Tennessee has been on the leading edge of the renaissance of the trades and vocational training with certificate and apprentice programs beginning with partnerships in the Hamilton County Public Schools, the TN Colleges of Applied Technology, and Chattanooga State Community College in our area.
US employers, out of need, are catching up to Tennessee’s approach to offer certificate programs, associates degrees, trades and applied technology skills, in addition to the four-year degrees in universities to students seeking to find work, launch a career, and establish financial independence.
A monthly survey of nearly 70,000 American small businesses released its November 2023 issue of the Freedom Economy Index. The survey asked questions which included the economic outlook regarding their ability to navigate inflation, high interest rates, and wage pressures; the impact of federal policies and politics; and the quality of candidates for hiring coming from higher education versus those from trade or vocational training.
The survey section entitled Higher Education asked if “colleges and universities are graduating students with relevant skills that today’s business community needs.” A whopping 67% answered the question with “strongly no,” and 24.4% responded with “somewhat no.” Yes, that adds up to 91.4% who had less-than-favorable view of college degreed applicants.
The verbatims of the survey reflect the frustration of employers with job openings and candidates ill-equipped to work.
“The talent shortage will only get worse because high schools and colleges produce no talent,” said one business owner. Another commented, “Absolutely, not; what a waste, and I’m a college graduate.”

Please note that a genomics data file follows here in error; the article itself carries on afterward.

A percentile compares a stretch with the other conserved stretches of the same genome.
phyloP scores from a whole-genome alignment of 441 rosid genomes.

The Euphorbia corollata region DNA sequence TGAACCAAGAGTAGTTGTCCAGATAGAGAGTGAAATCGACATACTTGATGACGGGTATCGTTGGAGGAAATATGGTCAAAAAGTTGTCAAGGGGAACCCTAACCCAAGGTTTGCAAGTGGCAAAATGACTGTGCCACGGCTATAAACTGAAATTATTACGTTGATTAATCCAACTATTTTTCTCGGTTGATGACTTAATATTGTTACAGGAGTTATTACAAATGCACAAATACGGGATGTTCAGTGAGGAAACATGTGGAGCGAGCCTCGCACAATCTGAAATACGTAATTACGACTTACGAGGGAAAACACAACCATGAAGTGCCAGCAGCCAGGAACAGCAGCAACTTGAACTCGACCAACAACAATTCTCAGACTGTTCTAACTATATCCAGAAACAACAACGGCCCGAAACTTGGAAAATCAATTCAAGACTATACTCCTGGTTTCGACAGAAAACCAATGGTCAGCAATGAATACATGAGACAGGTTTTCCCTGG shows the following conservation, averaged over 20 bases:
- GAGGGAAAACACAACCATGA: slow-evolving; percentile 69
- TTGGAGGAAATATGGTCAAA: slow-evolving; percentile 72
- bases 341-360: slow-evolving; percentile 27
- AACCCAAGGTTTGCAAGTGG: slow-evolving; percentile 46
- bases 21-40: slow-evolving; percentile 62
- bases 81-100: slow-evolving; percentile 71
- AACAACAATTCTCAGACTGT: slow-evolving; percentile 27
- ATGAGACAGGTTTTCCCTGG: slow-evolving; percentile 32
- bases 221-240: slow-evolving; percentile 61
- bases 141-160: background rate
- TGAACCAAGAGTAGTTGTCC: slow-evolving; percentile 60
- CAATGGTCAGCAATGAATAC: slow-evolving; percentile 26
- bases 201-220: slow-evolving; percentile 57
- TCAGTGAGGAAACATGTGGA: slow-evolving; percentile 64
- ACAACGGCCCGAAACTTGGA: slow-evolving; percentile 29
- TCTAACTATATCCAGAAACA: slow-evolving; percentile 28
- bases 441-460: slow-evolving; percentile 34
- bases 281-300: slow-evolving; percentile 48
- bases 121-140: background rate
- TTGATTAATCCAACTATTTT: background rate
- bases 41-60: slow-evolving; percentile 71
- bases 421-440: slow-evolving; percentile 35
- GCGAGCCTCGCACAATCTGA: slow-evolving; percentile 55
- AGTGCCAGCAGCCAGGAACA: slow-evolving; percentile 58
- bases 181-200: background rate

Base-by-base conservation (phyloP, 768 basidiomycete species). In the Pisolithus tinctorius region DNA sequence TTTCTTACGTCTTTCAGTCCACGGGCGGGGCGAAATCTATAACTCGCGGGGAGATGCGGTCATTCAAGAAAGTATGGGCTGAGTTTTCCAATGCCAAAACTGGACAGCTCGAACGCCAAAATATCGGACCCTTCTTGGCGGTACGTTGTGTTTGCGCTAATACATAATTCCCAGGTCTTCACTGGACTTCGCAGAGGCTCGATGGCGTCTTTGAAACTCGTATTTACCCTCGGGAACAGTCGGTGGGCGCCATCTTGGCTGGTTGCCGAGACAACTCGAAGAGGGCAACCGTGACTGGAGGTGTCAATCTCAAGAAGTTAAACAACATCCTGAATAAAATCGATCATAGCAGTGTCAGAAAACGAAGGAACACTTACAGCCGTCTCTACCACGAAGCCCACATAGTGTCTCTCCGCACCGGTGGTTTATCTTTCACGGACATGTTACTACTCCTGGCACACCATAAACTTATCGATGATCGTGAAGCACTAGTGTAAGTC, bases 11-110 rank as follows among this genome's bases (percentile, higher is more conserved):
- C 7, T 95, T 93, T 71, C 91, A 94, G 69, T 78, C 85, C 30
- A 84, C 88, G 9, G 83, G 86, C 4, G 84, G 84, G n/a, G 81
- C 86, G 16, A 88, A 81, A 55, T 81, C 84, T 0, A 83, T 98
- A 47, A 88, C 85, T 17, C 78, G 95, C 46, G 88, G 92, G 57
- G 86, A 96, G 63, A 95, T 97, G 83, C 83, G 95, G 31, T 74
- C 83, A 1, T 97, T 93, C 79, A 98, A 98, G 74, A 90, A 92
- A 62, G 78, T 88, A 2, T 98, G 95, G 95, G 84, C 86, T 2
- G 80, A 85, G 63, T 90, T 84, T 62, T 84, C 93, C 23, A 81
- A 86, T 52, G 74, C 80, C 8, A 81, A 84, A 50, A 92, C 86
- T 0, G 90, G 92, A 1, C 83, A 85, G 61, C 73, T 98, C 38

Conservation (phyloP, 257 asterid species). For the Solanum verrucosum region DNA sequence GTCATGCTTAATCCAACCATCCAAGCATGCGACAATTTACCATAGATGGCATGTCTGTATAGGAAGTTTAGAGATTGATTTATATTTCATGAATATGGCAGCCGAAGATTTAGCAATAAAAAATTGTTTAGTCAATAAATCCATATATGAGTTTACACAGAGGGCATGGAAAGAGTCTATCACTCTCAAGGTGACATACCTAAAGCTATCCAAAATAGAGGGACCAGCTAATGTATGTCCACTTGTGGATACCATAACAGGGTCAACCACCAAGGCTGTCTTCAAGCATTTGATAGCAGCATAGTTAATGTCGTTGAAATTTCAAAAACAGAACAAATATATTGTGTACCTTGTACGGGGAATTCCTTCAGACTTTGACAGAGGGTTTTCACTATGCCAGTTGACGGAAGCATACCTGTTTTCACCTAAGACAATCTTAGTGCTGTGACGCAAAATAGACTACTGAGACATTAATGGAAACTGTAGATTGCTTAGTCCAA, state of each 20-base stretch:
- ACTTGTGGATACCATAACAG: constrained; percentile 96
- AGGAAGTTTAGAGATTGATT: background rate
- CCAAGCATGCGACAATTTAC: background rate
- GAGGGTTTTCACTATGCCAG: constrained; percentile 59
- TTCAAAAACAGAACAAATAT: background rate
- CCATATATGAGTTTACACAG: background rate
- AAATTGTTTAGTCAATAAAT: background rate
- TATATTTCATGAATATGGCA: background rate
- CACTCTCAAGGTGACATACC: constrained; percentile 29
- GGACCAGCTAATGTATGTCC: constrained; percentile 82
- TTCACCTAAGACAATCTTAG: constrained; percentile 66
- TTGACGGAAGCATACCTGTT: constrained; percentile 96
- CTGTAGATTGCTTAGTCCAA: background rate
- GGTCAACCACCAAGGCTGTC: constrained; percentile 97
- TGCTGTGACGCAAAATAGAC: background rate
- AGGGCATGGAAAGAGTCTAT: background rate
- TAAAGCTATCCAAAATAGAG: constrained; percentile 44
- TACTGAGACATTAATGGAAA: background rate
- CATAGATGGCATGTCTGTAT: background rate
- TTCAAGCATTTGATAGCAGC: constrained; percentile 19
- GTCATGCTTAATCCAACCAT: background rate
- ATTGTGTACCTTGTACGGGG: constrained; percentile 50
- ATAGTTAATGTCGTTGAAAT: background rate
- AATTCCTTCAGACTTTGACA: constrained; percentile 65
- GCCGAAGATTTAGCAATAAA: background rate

Getting more specific, the small business survey asked, “Are you more or less likely to consider a job seeker with a 4-year degree from a majority university or college?” Again, well over half of the respondents indicated the lack of preference for a degreed individual.
Only 10.2% would prefer a college degree from a major university or college in contrast to 20.1% who answered that they would be somewhat less inclined to hire a 4-year graduate. Those answering that they would be “strongly less likely” to hire a 4-year college graduate was 20.6% with 41.5% declaring it would make no difference.
Quick math shows that almost 41% had a bias against degreed applicants to meet their workforce needs and 41.5% had no preference when compared to others applying with trade experience or training.
Looking again at the verbatims to understand the needs of businesses versus the degrees being awarded after 4 years and millions of dollars spent, the reality of work is quite different from the academic setting. One respondent summed it up: “We would hire someone with hands-on experience over someone that read about it in a book.”
The fact that employers nationwide are now seeing the trend that was already recognized in the Volunteer State should give Tennesseans an appreciation that gainful employment is treated as a priority within our local and state governments. President Ronald Reagan summed up our state’s educational framework when thinking of personal empowerment: “The best anti-poverty program is a job.”